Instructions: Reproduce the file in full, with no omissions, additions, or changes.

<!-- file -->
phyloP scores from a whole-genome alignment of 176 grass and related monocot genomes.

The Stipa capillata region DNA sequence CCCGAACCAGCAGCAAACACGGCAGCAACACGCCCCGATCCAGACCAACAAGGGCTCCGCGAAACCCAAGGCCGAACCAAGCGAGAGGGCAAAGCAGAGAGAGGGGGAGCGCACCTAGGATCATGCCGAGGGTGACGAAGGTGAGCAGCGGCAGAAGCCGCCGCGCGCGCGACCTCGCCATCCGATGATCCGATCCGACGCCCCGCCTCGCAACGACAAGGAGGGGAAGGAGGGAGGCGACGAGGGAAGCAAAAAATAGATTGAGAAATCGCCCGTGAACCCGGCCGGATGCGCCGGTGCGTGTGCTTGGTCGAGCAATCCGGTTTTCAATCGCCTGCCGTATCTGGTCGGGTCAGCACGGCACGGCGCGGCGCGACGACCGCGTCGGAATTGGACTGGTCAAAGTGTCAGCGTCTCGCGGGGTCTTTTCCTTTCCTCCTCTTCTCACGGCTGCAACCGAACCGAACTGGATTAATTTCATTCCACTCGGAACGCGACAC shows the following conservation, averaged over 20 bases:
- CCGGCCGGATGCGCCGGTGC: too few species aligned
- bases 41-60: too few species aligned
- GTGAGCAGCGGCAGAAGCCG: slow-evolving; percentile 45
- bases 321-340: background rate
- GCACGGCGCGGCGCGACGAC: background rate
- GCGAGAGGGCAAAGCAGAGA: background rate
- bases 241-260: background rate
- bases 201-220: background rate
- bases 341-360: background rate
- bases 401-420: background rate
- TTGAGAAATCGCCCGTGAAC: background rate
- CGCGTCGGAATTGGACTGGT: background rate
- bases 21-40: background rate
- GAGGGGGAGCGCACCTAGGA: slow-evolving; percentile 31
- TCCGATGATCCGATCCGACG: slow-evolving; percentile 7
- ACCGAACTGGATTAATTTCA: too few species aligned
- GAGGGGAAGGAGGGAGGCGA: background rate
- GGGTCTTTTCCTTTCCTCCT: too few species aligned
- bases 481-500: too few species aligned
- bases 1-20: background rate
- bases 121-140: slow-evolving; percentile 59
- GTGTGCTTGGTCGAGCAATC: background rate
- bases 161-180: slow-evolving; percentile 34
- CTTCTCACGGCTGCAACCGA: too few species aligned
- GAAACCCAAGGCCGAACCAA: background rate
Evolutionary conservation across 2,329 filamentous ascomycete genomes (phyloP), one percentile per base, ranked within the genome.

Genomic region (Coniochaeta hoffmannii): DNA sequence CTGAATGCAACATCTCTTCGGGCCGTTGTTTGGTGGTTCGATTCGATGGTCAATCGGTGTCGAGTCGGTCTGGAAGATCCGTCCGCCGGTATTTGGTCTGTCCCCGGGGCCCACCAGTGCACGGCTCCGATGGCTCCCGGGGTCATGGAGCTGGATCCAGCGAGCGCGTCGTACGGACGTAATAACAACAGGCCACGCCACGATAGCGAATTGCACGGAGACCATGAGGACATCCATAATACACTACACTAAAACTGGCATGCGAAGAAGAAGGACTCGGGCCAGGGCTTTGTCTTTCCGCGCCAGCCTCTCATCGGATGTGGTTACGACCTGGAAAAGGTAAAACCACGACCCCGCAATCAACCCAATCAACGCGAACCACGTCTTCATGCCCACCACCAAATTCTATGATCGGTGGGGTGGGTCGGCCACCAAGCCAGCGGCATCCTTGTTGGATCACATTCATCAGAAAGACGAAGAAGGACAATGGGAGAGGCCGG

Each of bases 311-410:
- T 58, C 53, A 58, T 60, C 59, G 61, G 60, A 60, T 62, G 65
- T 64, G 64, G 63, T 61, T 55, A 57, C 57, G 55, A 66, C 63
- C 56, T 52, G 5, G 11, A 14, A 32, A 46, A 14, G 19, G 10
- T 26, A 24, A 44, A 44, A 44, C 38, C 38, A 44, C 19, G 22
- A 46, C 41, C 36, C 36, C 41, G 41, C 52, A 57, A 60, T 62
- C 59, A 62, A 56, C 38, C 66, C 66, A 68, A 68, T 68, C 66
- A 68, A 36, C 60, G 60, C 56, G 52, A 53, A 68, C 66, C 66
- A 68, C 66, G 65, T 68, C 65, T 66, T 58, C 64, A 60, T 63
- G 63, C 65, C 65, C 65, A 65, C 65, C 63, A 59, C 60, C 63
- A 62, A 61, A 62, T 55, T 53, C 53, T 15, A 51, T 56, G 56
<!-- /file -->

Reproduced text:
phyloP scores from a whole-genome alignment of 176 grass and related monocot genomes.

The Stipa capillata region DNA sequence CCCGAACCAGCAGCAAACACGGCAGCAACACGCCCCGATCCAGACCAACAAGGGCTCCGCGAAACCCAAGGCCGAACCAAGCGAGAGGGCAAAGCAGAGAGAGGGGGAGCGCACCTAGGATCATGCCGAGGGTGACGAAGGTGAGCAGCGGCAGAAGCCGCCGCGCGCGCGACCTCGCCATCCGATGATCCGATCCGACGCCCCGCCTCGCAACGACAAGGAGGGGAAGGAGGGAGGCGACGAGGGAAGCAAAAAATAGATTGAGAAATCGCCCGTGAACCCGGCCGGATGCGCCGGTGCGTGTGCTTGGTCGAGCAATCCGGTTTTCAATCGCCTGCCGTATCTGGTCGGGTCAGCACGGCACGGCGCGGCGCGACGACCGCGTCGGAATTGGACTGGTCAAAGTGTCAGCGTCTCGCGGGGTCTTTTCCTTTCCTCCTCTTCTCACGGCTGCAACCGAACCGAACTGGATTAATTTCATTCCACTCGGAACGCGACAC shows the following conservation, averaged over 20 bases:
- CCGGCCGGATGCGCCGGTGC: too few species aligned
- bases 41-60: too few species aligned
- GTGAGCAGCGGCAGAAGCCG: slow-evolving; percentile 45
- bases 321-340: background rate
- GCACGGCGCGGCGCGACGAC: background rate
- GCGAGAGGGCAAAGCAGAGA: background rate
- bases 241-260: background rate
- bases 201-220: background rate
- bases 341-360: background rate
- bases 401-420: background rate
- TTGAGAAATCGCCCGTGAAC: background rate
- CGCGTCGGAATTGGACTGGT: background rate
- bases 21-40: background rate
- GAGGGGGAGCGCACCTAGGA: slow-evolving; percentile 31
- TCCGATGATCCGATCCGACG: slow-evolving; percentile 7
- ACCGAACTGGATTAATTTCA: too few species aligned
- GAGGGGAAGGAGGGAGGCGA: background rate
- GGGTCTTTTCCTTTCCTCCT: too few species aligned
- bases 481-500: too few species aligned
- bases 1-20: background rate
- bases 121-140: slow-evolving; percentile 59
- GTGTGCTTGGTCGAGCAATC: background rate
- bases 161-180: slow-evolving; percentile 34
- CTTCTCACGGCTGCAACCGA: too few species aligned
- GAAACCCAAGGCCGAACCAA: background rate
Evolutionary conservation across 2,329 filamentous ascomycete genomes (phyloP), one percentile per base, ranked within the genome.

Genomic region (Coniochaeta hoffmannii): DNA sequence CTGAATGCAACATCTCTTCGGGCCGTTGTTTGGTGGTTCGATTCGATGGTCAATCGGTGTCGAGTCGGTCTGGAAGATCCGTCCGCCGGTATTTGGTCTGTCCCCGGGGCCCACCAGTGCACGGCTCCGATGGCTCCCGGGGTCATGGAGCTGGATCCAGCGAGCGCGTCGTACGGACGTAATAACAACAGGCCACGCCACGATAGCGAATTGCACGGAGACCATGAGGACATCCATAATACACTACACTAAAACTGGCATGCGAAGAAGAAGGACTCGGGCCAGGGCTTTGTCTTTCCGCGCCAGCCTCTCATCGGATGTGGTTACGACCTGGAAAAGGTAAAACCACGACCCCGCAATCAACCCAATCAACGCGAACCACGTCTTCATGCCCACCACCAAATTCTATGATCGGTGGGGTGGGTCGGCCACCAAGCCAGCGGCATCCTTGTTGGATCACATTCATCAGAAAGACGAAGAAGGACAATGGGAGAGGCCGG

Each of bases 311-410:
- T 58, C 53, A 58, T 60, C 59, G 61, G 60, A 60, T 62, G 65
- T 64, G 64, G 63, T 61, T 55, A 57, C 57, G 55, A 66, C 63
- C 56, T 52, G 5, G 11, A 14, A 32, A 46, A 14, G 19, G 10
- T 26, A 24, A 44, A 44, A 44, C 38, C 38, A 44, C 19, G 22
- A 46, C 41, C 36, C 36, C 41, G 41, C 52, A 57, A 60, T 62
- C 59, A 62, A 56, C 38, C 66, C 66, A 68, A 68, T 68, C 66
- A 68, A 36, C 60, G 60, C 56, G 52, A 53, A 68, C 66, C 66
- A 68, C 66, G 65, T 68, C 65, T 66, T 58, C 64, A 60, T 63
- G 63, C 65, C 65, C 65, A 65, C 65, C 63, A 59, C 60, C 63
- A 62, A 61, A 62, T 55, T 53, C 53, T 15, A 51, T 56, G 56